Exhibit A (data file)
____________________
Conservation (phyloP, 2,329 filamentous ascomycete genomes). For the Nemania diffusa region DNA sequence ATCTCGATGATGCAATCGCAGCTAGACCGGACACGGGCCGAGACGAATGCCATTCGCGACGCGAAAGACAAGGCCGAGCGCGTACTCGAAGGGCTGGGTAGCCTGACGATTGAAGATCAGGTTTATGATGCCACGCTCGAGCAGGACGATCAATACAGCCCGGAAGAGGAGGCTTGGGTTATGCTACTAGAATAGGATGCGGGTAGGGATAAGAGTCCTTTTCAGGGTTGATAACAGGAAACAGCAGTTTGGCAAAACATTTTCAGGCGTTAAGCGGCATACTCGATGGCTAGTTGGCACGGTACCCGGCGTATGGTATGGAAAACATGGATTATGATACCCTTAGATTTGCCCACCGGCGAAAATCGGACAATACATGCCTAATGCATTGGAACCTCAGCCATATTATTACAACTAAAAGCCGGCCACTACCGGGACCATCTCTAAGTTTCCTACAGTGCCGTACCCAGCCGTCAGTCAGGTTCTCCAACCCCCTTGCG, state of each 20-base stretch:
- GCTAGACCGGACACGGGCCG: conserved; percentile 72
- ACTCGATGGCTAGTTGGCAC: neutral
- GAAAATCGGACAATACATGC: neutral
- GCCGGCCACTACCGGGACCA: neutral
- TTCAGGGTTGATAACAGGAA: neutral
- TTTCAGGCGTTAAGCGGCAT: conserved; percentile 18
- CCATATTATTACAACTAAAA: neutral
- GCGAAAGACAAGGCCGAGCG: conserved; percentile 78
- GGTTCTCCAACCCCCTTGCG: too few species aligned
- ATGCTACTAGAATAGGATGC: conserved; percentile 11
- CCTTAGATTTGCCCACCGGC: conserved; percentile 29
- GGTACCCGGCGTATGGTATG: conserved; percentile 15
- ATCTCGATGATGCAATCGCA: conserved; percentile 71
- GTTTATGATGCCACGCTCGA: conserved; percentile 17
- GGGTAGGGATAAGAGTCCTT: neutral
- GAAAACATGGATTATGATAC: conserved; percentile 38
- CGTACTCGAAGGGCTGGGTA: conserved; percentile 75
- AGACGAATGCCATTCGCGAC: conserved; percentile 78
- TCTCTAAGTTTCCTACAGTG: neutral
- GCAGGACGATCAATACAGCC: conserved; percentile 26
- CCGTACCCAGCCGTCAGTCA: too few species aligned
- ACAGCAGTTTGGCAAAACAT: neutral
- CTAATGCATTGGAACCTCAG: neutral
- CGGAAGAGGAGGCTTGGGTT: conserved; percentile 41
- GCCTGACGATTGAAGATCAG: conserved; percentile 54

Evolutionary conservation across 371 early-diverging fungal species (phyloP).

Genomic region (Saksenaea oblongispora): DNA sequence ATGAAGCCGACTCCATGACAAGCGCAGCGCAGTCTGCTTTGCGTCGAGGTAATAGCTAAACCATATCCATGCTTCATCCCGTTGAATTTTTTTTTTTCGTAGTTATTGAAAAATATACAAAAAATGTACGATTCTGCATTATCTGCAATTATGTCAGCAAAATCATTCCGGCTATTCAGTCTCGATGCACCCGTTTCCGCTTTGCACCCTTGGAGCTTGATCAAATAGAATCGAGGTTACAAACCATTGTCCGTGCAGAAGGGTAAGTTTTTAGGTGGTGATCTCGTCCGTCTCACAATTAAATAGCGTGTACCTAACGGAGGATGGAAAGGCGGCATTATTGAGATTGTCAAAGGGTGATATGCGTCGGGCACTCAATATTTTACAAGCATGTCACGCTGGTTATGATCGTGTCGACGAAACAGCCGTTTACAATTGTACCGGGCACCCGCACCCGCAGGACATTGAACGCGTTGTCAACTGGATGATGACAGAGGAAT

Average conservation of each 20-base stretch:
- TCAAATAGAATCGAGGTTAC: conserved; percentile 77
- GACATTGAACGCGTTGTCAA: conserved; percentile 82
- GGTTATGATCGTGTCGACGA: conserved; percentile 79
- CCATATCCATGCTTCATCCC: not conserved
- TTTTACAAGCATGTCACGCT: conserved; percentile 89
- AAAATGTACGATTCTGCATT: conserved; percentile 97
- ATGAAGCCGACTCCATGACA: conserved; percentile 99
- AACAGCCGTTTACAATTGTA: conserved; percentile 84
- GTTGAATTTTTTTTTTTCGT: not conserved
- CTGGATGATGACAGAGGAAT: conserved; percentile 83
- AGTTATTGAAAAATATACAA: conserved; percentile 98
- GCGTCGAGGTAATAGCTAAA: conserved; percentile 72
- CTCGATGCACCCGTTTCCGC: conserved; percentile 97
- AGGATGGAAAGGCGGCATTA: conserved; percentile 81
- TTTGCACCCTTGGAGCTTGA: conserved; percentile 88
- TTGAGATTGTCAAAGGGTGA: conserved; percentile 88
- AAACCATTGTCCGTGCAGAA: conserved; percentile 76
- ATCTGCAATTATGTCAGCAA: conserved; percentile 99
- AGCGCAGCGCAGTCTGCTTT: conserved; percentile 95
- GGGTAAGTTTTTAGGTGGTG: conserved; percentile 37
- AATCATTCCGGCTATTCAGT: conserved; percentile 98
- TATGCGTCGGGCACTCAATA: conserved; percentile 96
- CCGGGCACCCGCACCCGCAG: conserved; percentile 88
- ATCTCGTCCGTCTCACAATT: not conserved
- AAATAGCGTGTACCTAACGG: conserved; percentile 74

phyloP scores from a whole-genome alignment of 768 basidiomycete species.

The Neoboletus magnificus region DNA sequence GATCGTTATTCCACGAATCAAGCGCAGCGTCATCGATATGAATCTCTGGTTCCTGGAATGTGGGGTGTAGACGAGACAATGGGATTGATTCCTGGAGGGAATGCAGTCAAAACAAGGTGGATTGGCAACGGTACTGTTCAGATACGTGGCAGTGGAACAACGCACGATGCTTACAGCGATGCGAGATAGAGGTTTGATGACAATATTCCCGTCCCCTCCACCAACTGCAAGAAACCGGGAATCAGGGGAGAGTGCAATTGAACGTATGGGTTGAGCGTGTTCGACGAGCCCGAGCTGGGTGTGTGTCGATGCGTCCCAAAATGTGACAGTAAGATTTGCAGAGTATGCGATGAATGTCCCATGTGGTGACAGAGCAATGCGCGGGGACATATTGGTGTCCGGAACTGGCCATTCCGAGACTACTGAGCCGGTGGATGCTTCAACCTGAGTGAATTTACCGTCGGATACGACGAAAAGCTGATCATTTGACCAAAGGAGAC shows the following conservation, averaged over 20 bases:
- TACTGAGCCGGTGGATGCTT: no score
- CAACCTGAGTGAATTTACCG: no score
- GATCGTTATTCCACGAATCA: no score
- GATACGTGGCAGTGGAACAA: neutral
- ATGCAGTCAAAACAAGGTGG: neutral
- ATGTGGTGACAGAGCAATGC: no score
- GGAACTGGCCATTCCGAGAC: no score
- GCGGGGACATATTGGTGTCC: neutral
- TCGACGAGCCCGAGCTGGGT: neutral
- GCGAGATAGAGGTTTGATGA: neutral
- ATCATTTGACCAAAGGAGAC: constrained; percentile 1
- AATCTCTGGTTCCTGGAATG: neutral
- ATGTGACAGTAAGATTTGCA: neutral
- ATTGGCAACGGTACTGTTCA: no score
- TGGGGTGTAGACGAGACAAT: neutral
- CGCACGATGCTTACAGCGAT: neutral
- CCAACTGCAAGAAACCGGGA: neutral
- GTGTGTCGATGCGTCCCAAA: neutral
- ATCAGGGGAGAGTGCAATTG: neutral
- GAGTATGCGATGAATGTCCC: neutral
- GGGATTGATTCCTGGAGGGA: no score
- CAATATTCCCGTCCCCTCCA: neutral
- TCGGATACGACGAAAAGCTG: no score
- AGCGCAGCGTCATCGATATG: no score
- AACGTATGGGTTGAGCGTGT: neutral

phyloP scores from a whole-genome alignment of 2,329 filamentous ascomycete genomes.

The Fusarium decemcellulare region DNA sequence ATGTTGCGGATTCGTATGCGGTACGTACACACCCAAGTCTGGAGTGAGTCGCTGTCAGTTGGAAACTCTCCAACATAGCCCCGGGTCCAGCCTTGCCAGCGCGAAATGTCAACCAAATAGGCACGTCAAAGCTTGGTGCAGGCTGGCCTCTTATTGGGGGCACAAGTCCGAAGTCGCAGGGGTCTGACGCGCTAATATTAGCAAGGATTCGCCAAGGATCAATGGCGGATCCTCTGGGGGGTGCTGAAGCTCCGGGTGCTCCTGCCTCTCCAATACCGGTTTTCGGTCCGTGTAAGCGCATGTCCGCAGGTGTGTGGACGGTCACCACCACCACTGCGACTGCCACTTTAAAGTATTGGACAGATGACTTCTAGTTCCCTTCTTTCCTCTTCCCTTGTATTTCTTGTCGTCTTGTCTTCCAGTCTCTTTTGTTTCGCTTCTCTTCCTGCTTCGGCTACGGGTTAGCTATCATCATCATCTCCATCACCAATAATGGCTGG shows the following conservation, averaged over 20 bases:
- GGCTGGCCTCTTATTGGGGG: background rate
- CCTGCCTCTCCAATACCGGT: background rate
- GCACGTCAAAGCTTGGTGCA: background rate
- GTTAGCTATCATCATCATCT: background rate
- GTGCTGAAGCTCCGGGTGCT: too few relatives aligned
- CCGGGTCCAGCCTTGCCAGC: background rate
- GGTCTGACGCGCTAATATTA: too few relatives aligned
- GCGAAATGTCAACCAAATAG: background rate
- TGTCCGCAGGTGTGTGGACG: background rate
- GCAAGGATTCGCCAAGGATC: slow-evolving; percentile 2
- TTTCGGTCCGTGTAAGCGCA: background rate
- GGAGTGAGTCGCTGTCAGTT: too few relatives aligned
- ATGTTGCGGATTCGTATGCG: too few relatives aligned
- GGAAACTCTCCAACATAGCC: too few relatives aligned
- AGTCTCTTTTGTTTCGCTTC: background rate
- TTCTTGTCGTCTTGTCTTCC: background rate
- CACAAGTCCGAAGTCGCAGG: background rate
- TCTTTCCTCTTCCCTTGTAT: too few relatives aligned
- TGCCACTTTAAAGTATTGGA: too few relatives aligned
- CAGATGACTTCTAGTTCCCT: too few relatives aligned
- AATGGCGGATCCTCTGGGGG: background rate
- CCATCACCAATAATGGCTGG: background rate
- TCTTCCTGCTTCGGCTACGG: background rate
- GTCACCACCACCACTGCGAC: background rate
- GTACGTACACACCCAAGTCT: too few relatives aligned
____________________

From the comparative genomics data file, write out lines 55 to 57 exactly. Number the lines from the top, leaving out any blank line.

phyloP scores from a whole-genome alignment of 768 basidiomycete species.

The Neoboletus magnificus region DNA sequence GATCGTTATTCCACGAATCAAGCGCAGCGTCATCGATATGAATCTCTGGTTCCTGGAATGTGGGGTGTAGACGAGACAATGGGATTGATTCCTGGAGGGAATGCAGTCAAAACAAGGTGGATTGGCAACGGTACTGTTCAGATACGTGGCAGTGGAACAACGCACGATGCTTACAGCGATGCGAGATAGAGGTTTGATGACAATATTCCCGTCCCCTCCACCAACTGCAAGAAACCGGGAATCAGGGGAGAGTGCAATTGAACGTATGGGTTGAGCGTGTTCGACGAGCCCGAGCTGGGTGTGTGTCGATGCGTCCCAAAATGTGACAGTAAGATTTGCAGAGTATGCGATGAATGTCCCATGTGGTGACAGAGCAATGCGCGGGGACATATTGGTGTCCGGAACTGGCCATTCCGAGACTACTGAGCCGGTGGATGCTTCAACCTGAGTGAATTTACCGTCGGATACGACGAAAAGCTGATCATTTGACCAAAGGAGAC shows the following conservation, averaged over 20 bases:
- TACTGAGCCGGTGGATGCTT: no score